If the seahorses are having difficulty tracking their prey and eating because the current whisks the frozen Mysis past them too quickly to target it accurately and slurp it up, that’s another red flag. Often that situation can be corrected simply by adjusting the output from your filter to reduce the current during feeding time or turning it off altogether while a seahorses are eating.
But as long as your seahorses aren’t getting buffeted around, aren’t routinely dropping eggs during disrupted mating attempts, and aren’t having difficulty targeting their prey and eating, there’s really no such thing as too much water movement. In general, the stronger the water flow, the more important it is to keep the water currents steady and unvarying so the seahorses can establish holding areas in the sheltered spots and low-flow zones without getting blindsided by unpredictable currents. Just make sure your seahorses are not getting trapped against overflows and be sure to screen off the intakes for any powerheads. Powerheads can be switched off at feeding time, if necessary.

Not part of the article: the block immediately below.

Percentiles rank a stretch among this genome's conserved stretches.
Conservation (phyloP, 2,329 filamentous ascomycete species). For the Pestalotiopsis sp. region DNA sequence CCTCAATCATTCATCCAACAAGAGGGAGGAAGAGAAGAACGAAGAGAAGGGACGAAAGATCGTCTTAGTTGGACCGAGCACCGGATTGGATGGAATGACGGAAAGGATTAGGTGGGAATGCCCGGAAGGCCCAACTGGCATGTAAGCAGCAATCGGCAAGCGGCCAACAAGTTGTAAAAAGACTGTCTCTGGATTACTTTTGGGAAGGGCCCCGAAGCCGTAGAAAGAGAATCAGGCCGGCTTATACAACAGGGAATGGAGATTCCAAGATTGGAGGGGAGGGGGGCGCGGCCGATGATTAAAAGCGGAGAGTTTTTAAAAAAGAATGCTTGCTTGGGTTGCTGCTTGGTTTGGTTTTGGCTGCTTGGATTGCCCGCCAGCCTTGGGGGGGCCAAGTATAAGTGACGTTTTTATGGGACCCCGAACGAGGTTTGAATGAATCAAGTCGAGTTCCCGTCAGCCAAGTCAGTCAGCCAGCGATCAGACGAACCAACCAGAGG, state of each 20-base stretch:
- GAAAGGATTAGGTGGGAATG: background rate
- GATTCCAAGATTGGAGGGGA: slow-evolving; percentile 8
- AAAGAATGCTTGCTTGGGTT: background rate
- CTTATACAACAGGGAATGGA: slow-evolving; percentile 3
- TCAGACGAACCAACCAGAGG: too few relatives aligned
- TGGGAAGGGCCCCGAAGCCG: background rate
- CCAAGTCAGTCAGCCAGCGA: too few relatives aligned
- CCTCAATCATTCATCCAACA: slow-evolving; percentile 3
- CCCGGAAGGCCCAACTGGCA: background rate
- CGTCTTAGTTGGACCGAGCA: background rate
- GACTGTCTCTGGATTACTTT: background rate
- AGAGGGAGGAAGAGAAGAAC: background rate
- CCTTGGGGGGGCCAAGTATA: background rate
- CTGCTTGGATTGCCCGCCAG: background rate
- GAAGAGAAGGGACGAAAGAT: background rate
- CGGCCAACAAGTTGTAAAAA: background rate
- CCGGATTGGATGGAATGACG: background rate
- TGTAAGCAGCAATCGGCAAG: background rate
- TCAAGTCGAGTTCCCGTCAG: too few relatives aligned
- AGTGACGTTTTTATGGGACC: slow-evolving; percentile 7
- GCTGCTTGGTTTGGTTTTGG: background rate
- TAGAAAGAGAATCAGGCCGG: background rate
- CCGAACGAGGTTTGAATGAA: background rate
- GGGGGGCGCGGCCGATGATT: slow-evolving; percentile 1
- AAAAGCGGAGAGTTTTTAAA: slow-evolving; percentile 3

Best of luck with your new seahorse setup, Sandy! If you can convert the output from your filter to a spray bar return with the help from the guys at your LFS, that should correct the situation and minimize any problems you may be having with excessive currents.
Pete GiwojnaJuly 22, 2006 at 4:37 am #2669dafuzz305Guest
Thanks again for all the informtion. I think after reading your last reply I am not going to change a thing! I am right where I need to be. I have the slack areas as well as places of moderate current and the horses do not seem to be stressed and are eating great.
thanks and take care,
- You must be logged in to reply to this topic.